This is not an amusing tale, so don’t laugh. This is a story of death and mayhem, and what happens when creatures venture into unknown territory. It’s also a tale of redemption and the struggle of the human spirit to survive in a world of chaos and destruction.
Anyway. I live happily with one husband and two dogs. Last night charming husband was away for his one night a week in Seattle, and I was out late. Not late for some people, but late for me, who is never out much at all. I was at a fabulous birthday dinner, and met lots of wonderful people, and got to sit next to the birthday girl. It was a great evening.
Then I drove myself home. I was looking forward to getting home because I always look forward to getting home and it’d been a long day. This was especially true since I’d taken the day off and hadn’t done a lick of work. (What is a lick of work? I don’t even lick envelopes – I get the self-sealing kind so I don’t have to.) It was a nice night out and was, as it typically is at 10 pm, dark. It took just over an hour to get home.
The dogs, who had been left out in the back yard while I was gone, weren’t their usual barky selves when I pulled up. They know the sound of our vehicles, and the UPS truck, and bark enthusiastically when they hear any of them. The UPS driver doesn’t appreciate it much, but it’s not as if they jump over the fence and attack him or anything.
I thought this was odd. They never go anywhere without me or charming husband.
I went into the house, and then heard one of them scratch at the back door. I’ve asked them not to scratch at the door, but I might as well ask birds not to fly. I opened the back sliding door and let them in. They ran in as they usually door, in a hurry, which is only allowed if they’re feet are clean. Since it’s been dry, they rushed in, told me how happy they were to see me, ran around for a few seconds , and then asked to go back outside. I thought this was odd since they’d been out long enough, six hours anyway, that whatever needed to be done outside should have been done.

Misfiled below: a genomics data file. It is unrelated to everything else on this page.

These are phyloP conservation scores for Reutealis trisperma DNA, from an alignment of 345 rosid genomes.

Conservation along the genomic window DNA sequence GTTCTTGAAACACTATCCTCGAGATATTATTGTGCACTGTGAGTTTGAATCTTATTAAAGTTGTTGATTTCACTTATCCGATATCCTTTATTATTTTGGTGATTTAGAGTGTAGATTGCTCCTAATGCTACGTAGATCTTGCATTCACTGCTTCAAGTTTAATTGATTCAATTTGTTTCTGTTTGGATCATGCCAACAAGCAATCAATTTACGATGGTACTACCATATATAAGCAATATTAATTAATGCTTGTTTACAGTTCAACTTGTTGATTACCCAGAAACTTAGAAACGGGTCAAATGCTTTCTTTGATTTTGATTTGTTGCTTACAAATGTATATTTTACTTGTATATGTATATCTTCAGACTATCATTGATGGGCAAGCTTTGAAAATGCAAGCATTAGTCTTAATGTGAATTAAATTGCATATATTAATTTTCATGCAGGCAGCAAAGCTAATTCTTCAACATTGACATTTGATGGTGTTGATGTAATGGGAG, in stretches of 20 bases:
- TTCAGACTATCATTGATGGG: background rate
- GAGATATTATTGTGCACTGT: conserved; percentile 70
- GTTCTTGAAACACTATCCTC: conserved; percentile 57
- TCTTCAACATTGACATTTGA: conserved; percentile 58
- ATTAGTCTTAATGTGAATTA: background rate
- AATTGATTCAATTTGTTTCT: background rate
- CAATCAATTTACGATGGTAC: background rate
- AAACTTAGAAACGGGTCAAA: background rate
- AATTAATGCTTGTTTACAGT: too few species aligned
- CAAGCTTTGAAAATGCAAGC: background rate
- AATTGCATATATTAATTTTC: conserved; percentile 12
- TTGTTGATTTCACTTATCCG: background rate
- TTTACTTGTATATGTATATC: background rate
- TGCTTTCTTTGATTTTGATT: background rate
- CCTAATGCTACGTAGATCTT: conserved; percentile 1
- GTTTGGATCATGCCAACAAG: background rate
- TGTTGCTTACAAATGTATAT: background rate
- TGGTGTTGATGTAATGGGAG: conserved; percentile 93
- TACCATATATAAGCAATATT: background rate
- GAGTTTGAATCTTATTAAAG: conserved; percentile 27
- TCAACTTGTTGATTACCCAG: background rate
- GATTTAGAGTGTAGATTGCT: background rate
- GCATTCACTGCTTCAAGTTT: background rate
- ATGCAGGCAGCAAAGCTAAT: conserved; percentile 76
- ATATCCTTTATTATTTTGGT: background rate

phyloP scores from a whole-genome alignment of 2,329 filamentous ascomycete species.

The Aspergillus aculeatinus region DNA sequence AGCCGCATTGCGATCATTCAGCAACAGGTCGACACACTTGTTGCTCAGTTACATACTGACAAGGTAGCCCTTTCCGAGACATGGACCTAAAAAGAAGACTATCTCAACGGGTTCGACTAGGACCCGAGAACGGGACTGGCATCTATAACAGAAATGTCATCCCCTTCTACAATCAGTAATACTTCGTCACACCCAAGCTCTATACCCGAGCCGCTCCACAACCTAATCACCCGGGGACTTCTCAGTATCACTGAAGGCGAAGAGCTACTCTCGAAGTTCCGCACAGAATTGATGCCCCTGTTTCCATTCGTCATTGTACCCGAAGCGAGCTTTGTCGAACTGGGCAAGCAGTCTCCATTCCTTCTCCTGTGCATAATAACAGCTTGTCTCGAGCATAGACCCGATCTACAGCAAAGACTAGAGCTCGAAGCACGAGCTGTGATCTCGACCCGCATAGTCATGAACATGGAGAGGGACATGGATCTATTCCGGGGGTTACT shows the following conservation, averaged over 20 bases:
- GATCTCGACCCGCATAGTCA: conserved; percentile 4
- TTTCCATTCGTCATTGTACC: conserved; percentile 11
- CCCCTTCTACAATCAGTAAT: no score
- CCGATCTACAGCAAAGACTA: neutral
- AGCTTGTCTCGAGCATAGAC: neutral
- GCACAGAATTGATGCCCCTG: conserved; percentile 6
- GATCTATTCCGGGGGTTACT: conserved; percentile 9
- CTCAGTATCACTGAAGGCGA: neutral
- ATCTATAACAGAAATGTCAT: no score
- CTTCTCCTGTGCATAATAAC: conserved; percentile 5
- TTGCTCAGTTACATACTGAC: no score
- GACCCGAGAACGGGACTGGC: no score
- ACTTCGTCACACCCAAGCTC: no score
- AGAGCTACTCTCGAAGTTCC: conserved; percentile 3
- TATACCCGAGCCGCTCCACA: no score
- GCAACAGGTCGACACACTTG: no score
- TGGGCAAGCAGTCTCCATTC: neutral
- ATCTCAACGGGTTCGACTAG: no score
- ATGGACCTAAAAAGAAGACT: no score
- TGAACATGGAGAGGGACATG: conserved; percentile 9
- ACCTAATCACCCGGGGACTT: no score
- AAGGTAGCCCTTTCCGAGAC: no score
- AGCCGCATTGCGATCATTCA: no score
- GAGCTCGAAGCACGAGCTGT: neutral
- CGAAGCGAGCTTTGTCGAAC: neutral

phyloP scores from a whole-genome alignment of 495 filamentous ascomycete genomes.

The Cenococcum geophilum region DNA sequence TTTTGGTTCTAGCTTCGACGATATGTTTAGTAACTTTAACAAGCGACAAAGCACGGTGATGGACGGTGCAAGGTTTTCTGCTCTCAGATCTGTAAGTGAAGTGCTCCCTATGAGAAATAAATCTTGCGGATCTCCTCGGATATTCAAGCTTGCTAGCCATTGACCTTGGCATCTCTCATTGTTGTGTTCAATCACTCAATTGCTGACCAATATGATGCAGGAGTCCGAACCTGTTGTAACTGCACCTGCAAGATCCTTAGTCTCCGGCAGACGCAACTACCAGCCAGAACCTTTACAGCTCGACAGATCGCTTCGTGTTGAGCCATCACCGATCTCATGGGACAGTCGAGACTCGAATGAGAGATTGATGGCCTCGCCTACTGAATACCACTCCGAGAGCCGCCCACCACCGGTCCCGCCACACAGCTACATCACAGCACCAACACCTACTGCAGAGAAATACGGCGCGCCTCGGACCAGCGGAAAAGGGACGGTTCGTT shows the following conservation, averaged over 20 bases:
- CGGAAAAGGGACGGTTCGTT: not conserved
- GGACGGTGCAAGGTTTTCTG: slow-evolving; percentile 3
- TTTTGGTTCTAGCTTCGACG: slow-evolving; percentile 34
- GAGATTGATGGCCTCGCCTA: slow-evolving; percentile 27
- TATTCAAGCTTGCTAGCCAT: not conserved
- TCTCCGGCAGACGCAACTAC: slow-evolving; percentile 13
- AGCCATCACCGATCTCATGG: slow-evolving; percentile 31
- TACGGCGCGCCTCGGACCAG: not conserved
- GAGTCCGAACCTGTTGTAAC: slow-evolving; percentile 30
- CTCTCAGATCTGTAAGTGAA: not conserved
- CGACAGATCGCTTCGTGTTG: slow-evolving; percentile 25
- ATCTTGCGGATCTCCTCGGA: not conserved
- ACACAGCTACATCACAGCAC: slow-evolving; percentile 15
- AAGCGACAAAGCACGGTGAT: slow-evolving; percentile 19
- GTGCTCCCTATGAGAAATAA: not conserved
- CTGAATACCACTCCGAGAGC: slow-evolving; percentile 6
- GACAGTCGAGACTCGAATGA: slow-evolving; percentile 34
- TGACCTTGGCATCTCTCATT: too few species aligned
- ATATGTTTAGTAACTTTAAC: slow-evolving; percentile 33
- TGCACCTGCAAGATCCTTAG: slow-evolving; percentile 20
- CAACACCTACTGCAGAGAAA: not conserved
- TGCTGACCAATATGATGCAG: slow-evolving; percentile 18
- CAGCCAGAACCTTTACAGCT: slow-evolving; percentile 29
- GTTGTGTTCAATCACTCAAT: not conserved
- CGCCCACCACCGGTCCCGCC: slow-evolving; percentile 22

Then they came back again, and wanted back out again. This time I looked out in the back yard. It’s extremely dark out there, at least during the hours when the sun isn’t up. We have only the back porch light, and it doesn’t illuminate much of anything. But I saw something on the ground. Or did I?
There’s no grass in that section. The dogs have made sure of that, and we’re going to put river rock in the area this year so they can run back and forth all they want and not kill anything. It’s the area right outside the door.
It could have been a shadow. It could have been wet dirt next to dry dirt, though how just that one area got wet . . . maybe someone peed on it? In the shape of a dead animal?
Highly unlikely. I got a bit closer. Not that I wanted to, mind you.
Dead animal, with long black tail. Or long tail. Hard to see what color it was in the dark, but it looked to be all black. And not moving. I wouldn’t expect it to be moving, had it been in the yard any length of time.
And it wasn’t.
I made the dogs come back into the house. At this point they weren’t bothering said poor animal, but running around as if the night were still young and they were ready for an all-nighter.
They came back in, and were disappointed when I wouldn’t let them out again. Too bad for them. I told them I was very disappointed in them, to which they responded, “Yeah, but did you see what we DID?”
I called charming husband in Seattle and told him what had happened at the homestead. I don’t know why – I needed to tell someone because I was feeling a bit queasy about having a dead animal of some sort in my back yard. And I was afraid it was a cat.
I love cats. I love dogs, and have them, and I don’t have cats, but I bear them no ill will. One of the dogs, Ash, doesn’t either – he bears no one ill will, but he doesn’t know cats and thinks they’re toys. Honey, on the other hand, bears much ill will toward cats. I chalk this up to her abusive puppyhood before I rescued her. I think she was severely traumatized by a renegade kitty, which would explain her aversion to cats.
I was sad.